POISONOUS AND HALLUCINOGENIC MUSHROOMS
by Michael W. Beug Email: beugm@evergreen.edu
The Evergreen State College, Olympia WA
Previous Slide Table of Contents


Slide 80.
I close with this photograph of a diseased Chanterelle to remind viewers that even the best edible mushroom can cause problems when it is not collected in prime condition or when it has been improperly stored or improperly canned. Botulism from poorly canned mushrooms does happen as does poisoning from mushrooms that have been frozen in the woods and then suffered bacterial attack.

There are several rules for safe eating. Always keep a fresh whole specimen in a bag in a refrigerator for identification later in case someone becomes ill. Do not eat mushrooms collected near roads or places like golf courses where they may have been contaminated by heavy metals or toxic sprays. Do not eat mixed collections of species. Be certain of your identifications and do not trust any general rules - like it must be good to eat because animals have nibbled on it or it didn't turn a silver spoon black. None of the general rules are reliable.

Some people are sensitive to specific mushrooms and suffer distress after eating species widely considered choice edibles. Always eat a small amount the first time you try any new species until you discover which ones do not agree with you. I cannot eat even the choicest Agaricus species and a friend immediately feels ill if he eats Chanterelles. Some people are so afraid of wild mushrooms that fear itself brings on panic symptoms.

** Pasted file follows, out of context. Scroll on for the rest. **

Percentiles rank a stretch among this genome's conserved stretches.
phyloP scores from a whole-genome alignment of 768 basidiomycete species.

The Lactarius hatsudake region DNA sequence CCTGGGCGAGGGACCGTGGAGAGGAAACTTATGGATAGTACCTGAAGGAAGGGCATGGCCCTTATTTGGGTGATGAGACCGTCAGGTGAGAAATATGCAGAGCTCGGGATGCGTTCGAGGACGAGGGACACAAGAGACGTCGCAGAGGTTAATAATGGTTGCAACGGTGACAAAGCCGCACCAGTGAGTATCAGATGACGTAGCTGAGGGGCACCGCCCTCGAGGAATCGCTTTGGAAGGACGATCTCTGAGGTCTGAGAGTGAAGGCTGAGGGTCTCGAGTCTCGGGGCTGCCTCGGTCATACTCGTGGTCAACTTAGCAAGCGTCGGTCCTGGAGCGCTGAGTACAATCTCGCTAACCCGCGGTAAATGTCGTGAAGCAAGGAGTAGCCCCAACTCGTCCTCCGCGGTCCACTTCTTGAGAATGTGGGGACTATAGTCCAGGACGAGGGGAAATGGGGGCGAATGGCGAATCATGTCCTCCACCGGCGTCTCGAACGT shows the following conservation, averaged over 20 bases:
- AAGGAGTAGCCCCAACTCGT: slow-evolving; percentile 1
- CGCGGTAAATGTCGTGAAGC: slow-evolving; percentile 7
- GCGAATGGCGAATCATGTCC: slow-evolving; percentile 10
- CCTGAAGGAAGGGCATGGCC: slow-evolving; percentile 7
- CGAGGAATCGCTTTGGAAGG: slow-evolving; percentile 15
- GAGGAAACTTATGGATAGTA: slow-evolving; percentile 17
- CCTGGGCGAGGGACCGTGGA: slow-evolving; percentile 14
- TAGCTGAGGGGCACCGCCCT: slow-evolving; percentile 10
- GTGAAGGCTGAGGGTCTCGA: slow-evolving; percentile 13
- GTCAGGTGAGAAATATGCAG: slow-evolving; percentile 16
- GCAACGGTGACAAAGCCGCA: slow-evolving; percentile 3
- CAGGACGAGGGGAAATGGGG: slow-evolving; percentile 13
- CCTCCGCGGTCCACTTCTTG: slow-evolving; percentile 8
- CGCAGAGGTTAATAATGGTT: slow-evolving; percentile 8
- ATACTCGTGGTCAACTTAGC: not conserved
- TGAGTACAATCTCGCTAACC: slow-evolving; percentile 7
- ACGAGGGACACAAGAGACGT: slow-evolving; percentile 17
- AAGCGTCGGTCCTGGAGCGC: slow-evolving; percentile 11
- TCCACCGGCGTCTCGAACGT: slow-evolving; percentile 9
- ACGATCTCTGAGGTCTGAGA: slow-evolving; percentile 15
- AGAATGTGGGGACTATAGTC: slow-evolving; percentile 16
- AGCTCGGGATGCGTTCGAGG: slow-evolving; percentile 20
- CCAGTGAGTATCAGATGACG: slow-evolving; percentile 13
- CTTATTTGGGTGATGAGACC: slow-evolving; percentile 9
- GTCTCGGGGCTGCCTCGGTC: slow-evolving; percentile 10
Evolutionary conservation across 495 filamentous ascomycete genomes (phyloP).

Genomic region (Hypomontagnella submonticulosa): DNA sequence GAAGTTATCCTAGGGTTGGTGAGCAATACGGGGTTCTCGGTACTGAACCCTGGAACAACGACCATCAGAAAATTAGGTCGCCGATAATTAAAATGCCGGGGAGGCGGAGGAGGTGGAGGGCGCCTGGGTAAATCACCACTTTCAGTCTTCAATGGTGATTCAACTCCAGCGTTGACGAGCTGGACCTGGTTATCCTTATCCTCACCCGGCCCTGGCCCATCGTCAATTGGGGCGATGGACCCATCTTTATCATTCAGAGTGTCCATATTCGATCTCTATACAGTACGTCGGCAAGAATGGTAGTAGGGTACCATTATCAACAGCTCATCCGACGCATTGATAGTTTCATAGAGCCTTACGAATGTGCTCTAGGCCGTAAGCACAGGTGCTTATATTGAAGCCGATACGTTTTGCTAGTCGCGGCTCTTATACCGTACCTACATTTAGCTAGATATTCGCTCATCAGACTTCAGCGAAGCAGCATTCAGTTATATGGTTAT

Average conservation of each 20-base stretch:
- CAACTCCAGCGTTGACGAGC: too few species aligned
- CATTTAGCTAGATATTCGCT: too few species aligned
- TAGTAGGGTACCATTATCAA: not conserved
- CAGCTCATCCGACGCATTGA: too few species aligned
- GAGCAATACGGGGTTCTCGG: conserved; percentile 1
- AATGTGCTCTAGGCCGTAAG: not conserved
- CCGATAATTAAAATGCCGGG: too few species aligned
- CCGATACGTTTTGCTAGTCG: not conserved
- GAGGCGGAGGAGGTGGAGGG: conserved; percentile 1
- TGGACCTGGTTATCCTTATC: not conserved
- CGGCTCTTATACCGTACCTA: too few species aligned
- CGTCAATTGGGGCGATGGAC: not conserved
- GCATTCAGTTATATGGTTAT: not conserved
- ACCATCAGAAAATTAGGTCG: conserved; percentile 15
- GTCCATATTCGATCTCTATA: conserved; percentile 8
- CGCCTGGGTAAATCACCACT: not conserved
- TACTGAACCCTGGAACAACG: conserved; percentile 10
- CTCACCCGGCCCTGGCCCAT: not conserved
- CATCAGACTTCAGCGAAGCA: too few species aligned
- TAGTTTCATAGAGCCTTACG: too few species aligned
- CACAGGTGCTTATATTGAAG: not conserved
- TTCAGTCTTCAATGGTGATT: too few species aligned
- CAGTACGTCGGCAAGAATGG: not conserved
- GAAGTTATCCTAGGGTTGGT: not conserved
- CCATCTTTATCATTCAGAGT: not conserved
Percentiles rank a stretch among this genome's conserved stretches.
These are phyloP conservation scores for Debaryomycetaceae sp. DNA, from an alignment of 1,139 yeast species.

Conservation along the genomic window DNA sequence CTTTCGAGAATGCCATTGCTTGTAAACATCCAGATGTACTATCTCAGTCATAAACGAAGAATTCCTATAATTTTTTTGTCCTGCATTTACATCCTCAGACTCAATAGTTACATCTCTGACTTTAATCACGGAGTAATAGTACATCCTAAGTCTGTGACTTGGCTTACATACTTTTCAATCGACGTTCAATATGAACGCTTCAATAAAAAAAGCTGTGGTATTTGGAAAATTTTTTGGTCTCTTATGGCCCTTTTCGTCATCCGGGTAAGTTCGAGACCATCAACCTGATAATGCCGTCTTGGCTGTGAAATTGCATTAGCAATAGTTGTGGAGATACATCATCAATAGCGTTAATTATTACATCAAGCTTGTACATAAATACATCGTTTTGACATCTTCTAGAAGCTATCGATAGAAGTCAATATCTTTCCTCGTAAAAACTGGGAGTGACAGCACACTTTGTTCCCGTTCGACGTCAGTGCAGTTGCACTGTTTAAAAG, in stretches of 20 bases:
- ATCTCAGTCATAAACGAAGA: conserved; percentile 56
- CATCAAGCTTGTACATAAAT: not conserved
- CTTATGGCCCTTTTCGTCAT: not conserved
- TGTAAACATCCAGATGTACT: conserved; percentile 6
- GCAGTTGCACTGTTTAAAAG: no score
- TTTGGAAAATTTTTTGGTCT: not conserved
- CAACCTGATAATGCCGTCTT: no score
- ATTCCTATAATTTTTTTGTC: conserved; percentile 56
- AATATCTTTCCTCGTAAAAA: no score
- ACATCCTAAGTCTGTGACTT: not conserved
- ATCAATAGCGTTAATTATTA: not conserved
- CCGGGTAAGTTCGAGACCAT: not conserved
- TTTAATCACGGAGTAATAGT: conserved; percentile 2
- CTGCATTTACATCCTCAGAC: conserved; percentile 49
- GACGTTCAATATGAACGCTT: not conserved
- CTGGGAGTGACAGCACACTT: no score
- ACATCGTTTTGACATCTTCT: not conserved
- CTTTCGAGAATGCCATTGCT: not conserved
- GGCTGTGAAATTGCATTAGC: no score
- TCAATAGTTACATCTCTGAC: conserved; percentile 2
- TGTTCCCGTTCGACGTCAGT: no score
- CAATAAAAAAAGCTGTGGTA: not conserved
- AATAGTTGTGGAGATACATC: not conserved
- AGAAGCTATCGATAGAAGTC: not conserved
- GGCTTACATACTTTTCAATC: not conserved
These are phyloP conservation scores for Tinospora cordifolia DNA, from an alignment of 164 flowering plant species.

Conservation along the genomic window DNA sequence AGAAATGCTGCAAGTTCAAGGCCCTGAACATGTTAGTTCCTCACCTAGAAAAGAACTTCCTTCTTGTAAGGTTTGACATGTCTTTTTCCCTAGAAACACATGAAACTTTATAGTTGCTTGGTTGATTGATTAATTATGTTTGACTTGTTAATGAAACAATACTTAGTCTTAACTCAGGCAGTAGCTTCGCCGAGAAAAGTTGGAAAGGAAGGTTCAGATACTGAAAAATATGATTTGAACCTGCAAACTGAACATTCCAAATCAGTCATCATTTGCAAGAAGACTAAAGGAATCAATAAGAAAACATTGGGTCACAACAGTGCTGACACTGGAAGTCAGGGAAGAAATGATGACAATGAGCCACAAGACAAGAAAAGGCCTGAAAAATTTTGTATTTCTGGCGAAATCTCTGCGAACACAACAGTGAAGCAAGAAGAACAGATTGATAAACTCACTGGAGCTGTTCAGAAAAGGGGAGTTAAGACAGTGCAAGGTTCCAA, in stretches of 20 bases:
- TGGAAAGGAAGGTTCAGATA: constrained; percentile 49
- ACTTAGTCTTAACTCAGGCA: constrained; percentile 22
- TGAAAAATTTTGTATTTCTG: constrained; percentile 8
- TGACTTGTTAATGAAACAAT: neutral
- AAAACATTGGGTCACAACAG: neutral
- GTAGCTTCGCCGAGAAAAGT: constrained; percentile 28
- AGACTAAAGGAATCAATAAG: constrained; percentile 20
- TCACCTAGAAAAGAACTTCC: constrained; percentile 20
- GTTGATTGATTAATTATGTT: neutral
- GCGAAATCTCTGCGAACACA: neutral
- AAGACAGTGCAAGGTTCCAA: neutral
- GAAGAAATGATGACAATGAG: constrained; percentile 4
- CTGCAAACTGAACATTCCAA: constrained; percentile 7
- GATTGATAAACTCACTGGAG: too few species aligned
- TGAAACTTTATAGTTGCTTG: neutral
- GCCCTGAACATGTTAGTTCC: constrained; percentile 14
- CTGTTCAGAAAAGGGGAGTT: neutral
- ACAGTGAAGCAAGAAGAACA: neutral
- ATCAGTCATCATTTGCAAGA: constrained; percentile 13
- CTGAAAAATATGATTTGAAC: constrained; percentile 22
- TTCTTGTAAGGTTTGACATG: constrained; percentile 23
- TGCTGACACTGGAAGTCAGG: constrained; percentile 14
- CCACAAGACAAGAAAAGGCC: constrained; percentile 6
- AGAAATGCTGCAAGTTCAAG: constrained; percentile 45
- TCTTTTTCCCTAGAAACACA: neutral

In closing I would like to thank Kit Scates-Barnhart for her many years of advice and counsel. Kit provided a spectacular picture of Amanita muscaria as the background for the title slide and slides of Lepiota josserandia, Chlorophyllum molybdites, Cortinarius gentilis, Agaricus gentilis, Agaricus xanthodermus, Omphalotus olearius, Amanita ocreata, Boletus sensibilis, and Ramaria formosus. I thank Richard Tish for the slide of Boletus luridus. The slide of Cortinarius trivialis was obtained from the NAMA round-robin slide exchange from an unidentified contributor. I want to thank Marilyn Shaw for her editorial advice and for sharing her notes on mushroom poisonings from the past 10 years. Jan Lindgren also kindly read over the text and added observations from her years of assisting in poisoning cases.

Individuals desiring more information and detailed references should consult the book by Dr. Denis R. Benjamin, Mushrooms: Poisons and Panaceas, W. H. Freeman and Company ã 1995


Previous Slide Table of Contents